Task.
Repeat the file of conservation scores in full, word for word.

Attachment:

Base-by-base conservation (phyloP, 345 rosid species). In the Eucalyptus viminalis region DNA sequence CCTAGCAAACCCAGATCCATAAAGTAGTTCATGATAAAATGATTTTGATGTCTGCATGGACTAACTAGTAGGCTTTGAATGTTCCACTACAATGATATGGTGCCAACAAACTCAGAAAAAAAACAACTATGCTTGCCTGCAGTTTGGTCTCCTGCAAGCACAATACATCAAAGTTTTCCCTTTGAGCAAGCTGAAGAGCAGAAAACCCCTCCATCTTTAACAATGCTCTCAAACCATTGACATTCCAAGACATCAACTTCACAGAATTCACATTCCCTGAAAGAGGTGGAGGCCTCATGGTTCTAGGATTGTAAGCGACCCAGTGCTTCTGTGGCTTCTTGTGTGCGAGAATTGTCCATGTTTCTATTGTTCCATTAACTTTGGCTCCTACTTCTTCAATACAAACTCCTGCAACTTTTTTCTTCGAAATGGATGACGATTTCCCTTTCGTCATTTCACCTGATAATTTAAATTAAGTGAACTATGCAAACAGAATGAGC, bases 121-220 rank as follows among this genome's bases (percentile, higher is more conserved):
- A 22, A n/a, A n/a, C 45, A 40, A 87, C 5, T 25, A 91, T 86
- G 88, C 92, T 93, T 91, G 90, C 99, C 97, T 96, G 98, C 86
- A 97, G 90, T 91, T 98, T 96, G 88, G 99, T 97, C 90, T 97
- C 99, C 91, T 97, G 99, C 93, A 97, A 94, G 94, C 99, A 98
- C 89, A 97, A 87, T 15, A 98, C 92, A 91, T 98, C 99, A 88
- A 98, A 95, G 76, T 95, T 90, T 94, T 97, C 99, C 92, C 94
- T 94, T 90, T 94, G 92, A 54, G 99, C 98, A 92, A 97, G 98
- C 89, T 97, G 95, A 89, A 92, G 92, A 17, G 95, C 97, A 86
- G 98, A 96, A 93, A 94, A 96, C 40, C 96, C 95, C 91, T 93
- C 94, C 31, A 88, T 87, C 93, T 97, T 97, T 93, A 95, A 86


Base-by-base conservation (phyloP, 345 rosid species). In the Eucalyptus viminalis region DNA sequence CCTAGCAAACCCAGATCCATAAAGTAGTTCATGATAAAATGATTTTGATGTCTGCATGGACTAACTAGTAGGCTTTGAATGTTCCACTACAATGATATGGTGCCAACAAACTCAGAAAAAAAACAACTATGCTTGCCTGCAGTTTGGTCTCCTGCAAGCACAATACATCAAAGTTTTCCCTTTGAGCAAGCTGAAGAGCAGAAAACCCCTCCATCTTTAACAATGCTCTCAAACCATTGACATTCCAAGACATCAACTTCACAGAATTCACATTCCCTGAAAGAGGTGGAGGCCTCATGGTTCTAGGATTGTAAGCGACCCAGTGCTTCTGTGGCTTCTTGTGTGCGAGAATTGTCCATGTTTCTATTGTTCCATTAACTTTGGCTCCTACTTCTTCAATACAAACTCCTGCAACTTTTTTCTTCGAAATGGATGACGATTTCCCTTTCGTCATTTCACCTGATAATTTAAATTAAGTGAACTATGCAAACAGAATGAGC, bases 121-220 rank as follows among this genome's bases (percentile, higher is more conserved):
- A 22, A n/a, A n/a, C 45, A 40, A 87, C 5, T 25, A 91, T 86
- G 88, C 92, T 93, T 91, G 90, C 99, C 97, T 96, G 98, C 86
- A 97, G 90, T 91, T 98, T 96, G 88, G 99, T 97, C 90, T 97
- C 99, C 91, T 97, G 99, C 93, A 97, A 94, G 94, C 99, A 98
- C 89, A 97, A 87, T 15, A 98, C 92, A 91, T 98, C 99, A 88
- A 98, A 95, G 76, T 95, T 90, T 94, T 97, C 99, C 92, C 94
- T 94, T 90, T 94, G 92, A 54, G 99, C 98, A 92, A 97, G 98
- C 89, T 97, G 95, A 89, A 92, G 92, A 17, G 95, C 97, A 86
- G 98, A 96, A 93, A 94, A 96, C 40, C 96, C 95, C 91, T 93
- C 94, C 31, A 88, T 87, C 93, T 97, T 97, T 93, A 95, A 86